Takayama’s Rustic Charm
Takayama, a city of about 60,000, lies on the side of Japan’s Central Alps in the Hida region. It’s a town that has maintained its traditional touch with a beautifully preserved old town dating from the Edo period, which spanned the 17th & 18th centuries.
(By the way, I need to inject a brief apology here. Halfway through our time in Japan I discovered that my primary camera lens is not working correctly, and the exposure is off on many of my pictures.)
Honjin Hiranoya Bekka, our home for three days, is a traditional ryokan next to the Miya-Gowa river that flows through town.
This was the most traditional ryokan of our entire trip. Our space consists of one room made up of 10 or 12 Tatami mats. We sleep on futons on the floor, which, during the day are replaced with a low table where, at dinner-time, we eat our traditional kaiseke multi-course dinner.
Directly across the river from Honjin Hiranoya Bekka, old town Takayama has narrow streets and wood lattice buildings that are hundreds of years old, but perfectly maintained—homes, small shops, restaurants and saki breweries.
Even though the area is ancient by our standards, and a busy tourist destination, everything is neat, clean and cared for with loving attention.
Saki breweries are always marked with a large ball of cedar leaves above the door.
Another thing we learned is that the strips of fabric hanging in a doorway—called noren—are more than decorative…
…businesses hang their noren out as a welcome mat. The hangings shows they are open for business.
And even in the back of the smallest shop, you’ll often discover a lovely garden area.
There are two things noticeably absent from the streets of Takayama and many other Japanese towns and cities—litter, as well as any place to throw litter away. Apparently they used to have a litter problem. Their solution was literally to eliminate any place to throw trash out, and make it clear that littering was a serious infraction. I’m sure it says something about the Japanese culture that this was successful—or, more importantly, something about our own culture that we can’t imagine it working in the U.S.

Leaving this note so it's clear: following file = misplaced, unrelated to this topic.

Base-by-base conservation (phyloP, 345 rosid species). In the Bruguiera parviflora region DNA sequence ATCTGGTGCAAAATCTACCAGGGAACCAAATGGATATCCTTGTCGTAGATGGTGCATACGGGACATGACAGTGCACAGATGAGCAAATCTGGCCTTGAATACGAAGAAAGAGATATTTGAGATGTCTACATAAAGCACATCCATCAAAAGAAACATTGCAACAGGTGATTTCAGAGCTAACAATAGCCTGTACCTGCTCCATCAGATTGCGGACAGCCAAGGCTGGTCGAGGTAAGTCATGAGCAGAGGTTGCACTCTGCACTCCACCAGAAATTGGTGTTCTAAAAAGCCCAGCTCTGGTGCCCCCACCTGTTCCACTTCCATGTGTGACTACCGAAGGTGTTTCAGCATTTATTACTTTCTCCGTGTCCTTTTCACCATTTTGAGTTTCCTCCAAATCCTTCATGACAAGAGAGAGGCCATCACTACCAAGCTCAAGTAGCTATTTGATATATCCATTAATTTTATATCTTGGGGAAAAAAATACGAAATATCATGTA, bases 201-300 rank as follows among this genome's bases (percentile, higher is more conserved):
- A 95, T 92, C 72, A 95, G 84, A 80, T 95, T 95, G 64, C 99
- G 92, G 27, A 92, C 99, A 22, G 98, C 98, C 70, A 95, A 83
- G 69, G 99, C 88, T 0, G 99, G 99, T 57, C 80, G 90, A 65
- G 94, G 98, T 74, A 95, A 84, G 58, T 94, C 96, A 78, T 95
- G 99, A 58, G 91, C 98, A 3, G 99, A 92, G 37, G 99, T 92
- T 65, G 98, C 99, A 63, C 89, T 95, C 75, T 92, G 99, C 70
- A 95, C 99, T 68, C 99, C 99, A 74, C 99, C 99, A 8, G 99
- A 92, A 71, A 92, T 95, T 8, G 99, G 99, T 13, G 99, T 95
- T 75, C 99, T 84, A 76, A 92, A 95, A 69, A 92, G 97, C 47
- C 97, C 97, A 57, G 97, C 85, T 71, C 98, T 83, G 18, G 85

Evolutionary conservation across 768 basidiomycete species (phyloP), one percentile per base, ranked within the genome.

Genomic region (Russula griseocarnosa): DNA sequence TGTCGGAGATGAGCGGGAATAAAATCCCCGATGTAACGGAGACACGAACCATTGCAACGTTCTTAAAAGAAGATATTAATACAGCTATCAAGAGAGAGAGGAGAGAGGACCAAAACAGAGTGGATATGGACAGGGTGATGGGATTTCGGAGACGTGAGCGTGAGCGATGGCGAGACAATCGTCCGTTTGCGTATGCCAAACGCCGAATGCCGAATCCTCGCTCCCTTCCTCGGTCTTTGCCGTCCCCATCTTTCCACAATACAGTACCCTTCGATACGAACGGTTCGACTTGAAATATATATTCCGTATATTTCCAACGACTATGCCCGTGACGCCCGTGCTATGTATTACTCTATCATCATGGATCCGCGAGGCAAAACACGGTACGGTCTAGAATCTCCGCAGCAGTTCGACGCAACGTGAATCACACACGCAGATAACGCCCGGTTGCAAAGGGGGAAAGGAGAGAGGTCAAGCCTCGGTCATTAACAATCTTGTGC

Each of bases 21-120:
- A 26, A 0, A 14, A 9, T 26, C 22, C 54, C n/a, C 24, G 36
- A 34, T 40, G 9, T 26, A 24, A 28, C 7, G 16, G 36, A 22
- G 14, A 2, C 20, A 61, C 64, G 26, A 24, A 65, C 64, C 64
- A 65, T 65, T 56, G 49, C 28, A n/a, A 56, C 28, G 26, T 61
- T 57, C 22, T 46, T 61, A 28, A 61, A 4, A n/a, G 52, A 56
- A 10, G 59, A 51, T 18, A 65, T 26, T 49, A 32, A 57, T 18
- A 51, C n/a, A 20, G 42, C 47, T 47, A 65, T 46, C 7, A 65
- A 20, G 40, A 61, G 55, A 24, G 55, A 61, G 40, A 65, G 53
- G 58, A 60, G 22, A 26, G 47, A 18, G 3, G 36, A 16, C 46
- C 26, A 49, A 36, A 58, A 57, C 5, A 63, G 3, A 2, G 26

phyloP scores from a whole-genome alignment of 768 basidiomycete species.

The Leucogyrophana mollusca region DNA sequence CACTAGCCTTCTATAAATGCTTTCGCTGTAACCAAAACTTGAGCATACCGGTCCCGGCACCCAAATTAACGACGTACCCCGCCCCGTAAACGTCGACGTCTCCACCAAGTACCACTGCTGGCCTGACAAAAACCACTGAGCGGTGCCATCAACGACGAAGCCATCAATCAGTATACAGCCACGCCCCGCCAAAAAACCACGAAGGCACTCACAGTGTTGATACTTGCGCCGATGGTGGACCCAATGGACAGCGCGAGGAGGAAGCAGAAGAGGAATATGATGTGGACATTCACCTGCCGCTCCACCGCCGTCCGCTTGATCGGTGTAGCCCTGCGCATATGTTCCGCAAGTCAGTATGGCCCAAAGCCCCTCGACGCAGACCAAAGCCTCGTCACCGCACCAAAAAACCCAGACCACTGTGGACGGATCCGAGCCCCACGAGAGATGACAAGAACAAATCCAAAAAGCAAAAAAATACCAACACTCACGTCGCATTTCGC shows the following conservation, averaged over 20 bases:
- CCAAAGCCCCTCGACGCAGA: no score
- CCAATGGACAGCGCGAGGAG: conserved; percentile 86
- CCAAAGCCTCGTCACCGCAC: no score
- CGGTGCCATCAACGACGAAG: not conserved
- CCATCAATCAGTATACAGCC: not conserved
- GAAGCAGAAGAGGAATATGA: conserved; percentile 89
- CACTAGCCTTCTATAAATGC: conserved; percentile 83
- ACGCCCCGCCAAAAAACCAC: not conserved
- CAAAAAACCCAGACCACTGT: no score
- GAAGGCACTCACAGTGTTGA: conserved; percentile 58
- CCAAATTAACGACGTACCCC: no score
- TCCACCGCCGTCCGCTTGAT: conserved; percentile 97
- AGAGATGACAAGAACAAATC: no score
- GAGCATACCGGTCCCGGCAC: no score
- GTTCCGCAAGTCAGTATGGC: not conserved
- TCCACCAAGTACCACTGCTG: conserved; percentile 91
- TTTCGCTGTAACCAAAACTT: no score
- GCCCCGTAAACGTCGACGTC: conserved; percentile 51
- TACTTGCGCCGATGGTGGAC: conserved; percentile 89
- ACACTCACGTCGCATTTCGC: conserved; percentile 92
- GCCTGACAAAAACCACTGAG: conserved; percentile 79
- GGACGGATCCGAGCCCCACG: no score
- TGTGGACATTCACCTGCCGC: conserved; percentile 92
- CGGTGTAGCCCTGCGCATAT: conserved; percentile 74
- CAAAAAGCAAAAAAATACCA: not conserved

One of our favorite discoveries in Takayama was the Kusakabe Heritage House, unmentioned in either of our guidebooks, and a significant oversight in our estimation.
The Kusakabe family members were merchants who thrived during the reign of the Tokugawa clan which began in 1692. When the Tokugawa shogunate governed here, the samurai left. So this is the home of wealthy “commoners.” The original store and house burned down in 1875 and was rebuilt in 1879 by Jisuke Kawajiri, the most skilled architect and craftsman of his time. Rockefeller reportedly wanted to purchase the home, but was turned down. In 1966, the Kusakabe home was designated a “national important cultural asset.”
This “common house” of the edo period is constructed of Japanese cypress. The beam and pillar construction is especially sturdy. The dark brown paint is made from soot.
The open hearth in the center of the home was for both heating and cooking.
The home is built around an interior garden.
And as is common in traditional homes, rooms can be reconfigured with sliding shoji screens as larger public gathering spaces, or smaller intimate private areas—all with a view of the garden.
The Kusakabe family crest.
The Kusakabe Heritage House houses a folk art museum or Mingei Kan. In 1966, the 11th head of the Kusakabe family supported the goals of the Mingei folk art movement of the time, which, much like the arts and crafts movement in the U.S., focused on beautiful objects created to be used by common people.